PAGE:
Join Gary Hustwit for an in-depth discussion in this video Edgar Pieterse, part of Urbanized.
Edgar: I think the last five years or so there's been a shift in the general awareness or consciousness about this urban question. I suppose it's this hype around we're now 50% urban as a species or whatever. It has, in a way, induced again this yearning for utopia. That there is a kind of a design solution that can deal with the environmental question, you know, cities being the main contributor to CO2 emissions and that they fundamentally are the cause of environmental and sustainability, and this need for figuring out a new way of being, a new way of living, in terms of the basics of family life and career and jobs, mobile jobs and all of that kind of stuff.
The prospect of being able to work in an urban environment that's not necessarily a large city, right? It's been interesting for me, at least, as a non-technical person, to just see birth at the level of these eco-cities like Masdar or Tianjin or whatever, this massive reinvestment in this very old idea that there is somewhere waiting out there perfect form and shape of the city that can solve all our problems.
Also, this idea that somehow you can get rid of the messiness of urban life. In a way, what makes cities interesting is that they're messy and unpredictable and chaotic and crazy and they throw up the unexpected which is us fuels us, right? Density is again, being, it's a little bit like BRT, it's one of the big obvious goods and taken for granted goods, and of course, it's a lot more complex.
Density is, I think, it's such a cultural issue. It is so profoundly social-cultural, that is very difficult to talk about it or think about it in a uniform way. Obviously, from a resource efficiency point of view, density makes a lot of sense on a whole lot of levels, and it does provide quite an important thinking principle for redesigning mobility, redesigning the relationship between different functionalities in the city and so on.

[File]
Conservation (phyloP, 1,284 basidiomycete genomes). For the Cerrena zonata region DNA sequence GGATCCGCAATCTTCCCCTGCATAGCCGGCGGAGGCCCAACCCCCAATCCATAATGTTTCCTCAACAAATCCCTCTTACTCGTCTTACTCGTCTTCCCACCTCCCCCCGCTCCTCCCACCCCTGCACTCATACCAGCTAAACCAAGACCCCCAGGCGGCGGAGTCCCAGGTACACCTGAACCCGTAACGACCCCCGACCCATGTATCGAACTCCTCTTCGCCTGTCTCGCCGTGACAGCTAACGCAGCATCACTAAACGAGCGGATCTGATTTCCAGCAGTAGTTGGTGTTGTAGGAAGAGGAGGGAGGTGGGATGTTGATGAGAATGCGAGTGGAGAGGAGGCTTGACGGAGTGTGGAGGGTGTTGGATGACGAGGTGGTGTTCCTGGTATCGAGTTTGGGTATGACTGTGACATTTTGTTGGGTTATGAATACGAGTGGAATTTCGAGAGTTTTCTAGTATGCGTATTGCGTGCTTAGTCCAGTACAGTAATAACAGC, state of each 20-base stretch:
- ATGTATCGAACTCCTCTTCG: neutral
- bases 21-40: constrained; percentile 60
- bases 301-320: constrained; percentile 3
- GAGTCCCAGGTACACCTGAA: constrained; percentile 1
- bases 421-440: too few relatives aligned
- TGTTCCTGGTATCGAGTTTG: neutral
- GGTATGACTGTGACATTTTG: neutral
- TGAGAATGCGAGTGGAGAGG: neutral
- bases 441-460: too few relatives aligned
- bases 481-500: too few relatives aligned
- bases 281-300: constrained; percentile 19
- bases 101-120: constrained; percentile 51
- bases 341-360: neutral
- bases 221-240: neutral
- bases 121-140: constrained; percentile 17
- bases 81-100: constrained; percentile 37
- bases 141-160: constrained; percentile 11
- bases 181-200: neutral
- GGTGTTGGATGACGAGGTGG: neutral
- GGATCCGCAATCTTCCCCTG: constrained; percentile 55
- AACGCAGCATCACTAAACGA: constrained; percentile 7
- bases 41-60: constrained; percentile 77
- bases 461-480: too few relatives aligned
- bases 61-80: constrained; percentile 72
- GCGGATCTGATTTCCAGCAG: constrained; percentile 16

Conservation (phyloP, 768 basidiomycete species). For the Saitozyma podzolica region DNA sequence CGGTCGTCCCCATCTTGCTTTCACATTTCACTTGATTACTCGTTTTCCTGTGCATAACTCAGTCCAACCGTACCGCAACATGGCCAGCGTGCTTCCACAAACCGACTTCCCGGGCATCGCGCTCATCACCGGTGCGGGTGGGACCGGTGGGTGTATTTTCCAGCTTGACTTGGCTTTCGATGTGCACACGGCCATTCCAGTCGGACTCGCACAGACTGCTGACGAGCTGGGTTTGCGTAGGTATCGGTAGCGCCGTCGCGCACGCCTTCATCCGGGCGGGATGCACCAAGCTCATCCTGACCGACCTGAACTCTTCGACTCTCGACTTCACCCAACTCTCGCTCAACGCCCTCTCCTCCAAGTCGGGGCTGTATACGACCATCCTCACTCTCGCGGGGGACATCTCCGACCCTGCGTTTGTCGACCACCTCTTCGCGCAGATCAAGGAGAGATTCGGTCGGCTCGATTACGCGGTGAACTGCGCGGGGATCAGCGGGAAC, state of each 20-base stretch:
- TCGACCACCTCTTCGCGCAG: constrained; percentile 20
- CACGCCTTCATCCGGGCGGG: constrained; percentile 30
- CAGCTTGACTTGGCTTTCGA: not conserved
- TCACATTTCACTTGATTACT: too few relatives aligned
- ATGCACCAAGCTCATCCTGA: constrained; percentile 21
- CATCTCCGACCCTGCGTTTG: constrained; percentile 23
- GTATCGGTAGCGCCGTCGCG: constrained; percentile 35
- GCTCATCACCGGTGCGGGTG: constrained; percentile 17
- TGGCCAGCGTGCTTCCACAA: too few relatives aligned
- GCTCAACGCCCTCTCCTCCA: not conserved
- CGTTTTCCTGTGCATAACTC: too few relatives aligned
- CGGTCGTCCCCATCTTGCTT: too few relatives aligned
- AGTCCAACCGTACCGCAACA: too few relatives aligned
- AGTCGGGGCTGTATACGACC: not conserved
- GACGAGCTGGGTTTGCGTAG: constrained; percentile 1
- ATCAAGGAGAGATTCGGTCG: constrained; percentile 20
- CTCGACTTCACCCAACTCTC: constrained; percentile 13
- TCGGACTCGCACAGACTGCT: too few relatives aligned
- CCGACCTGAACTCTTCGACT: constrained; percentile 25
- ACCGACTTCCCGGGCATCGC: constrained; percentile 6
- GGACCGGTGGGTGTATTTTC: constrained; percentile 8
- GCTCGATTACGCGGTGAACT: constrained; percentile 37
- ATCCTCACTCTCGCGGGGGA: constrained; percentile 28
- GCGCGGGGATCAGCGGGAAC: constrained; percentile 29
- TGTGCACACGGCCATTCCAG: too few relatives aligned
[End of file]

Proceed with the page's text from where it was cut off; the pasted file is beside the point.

But it would be a massive error to confuse a design idea principle with real life cities and real life processes. I think what we will see is a movement towards greater densities in different manifestations but an incredible variety of how that is interpreted and manifested at an urban scale in different cultural contexts. I think that what will happen is that I think, probably in the U.S. context in particular and certainly in South Africa where our urban form mirrors the American urban form, there'll be great resistance from the middle classes who live in suburbs to densification and all of what goes with it.
But that resistance will simply be met with new taxation instruments in 10, 15 years time when the new urban management and urban infrastructure technologies require a more compact urban form. The degree of compaction will vary, I can't envisage American cities somehow becoming European cities over the next 30, 40 years. That's unforeseeable but there will definitely be a much greater movement towards compaction.
It will be achieved through taxation. That's going to be how municipalities are going to drive that energy. I think that the resistance will be there, it will be loud, it will be aggressive but I think that for governments, they won't have a choice.
Unlike many other fields of design, cities aren't created by any one specialist or expert. There are many contributors to urban change, including ordinary citizens who can have a great impact on improving the cities in which they live. By exploring a diverse range of urban design projects around the world, Urbanized frames a global discussion on the future of cities.
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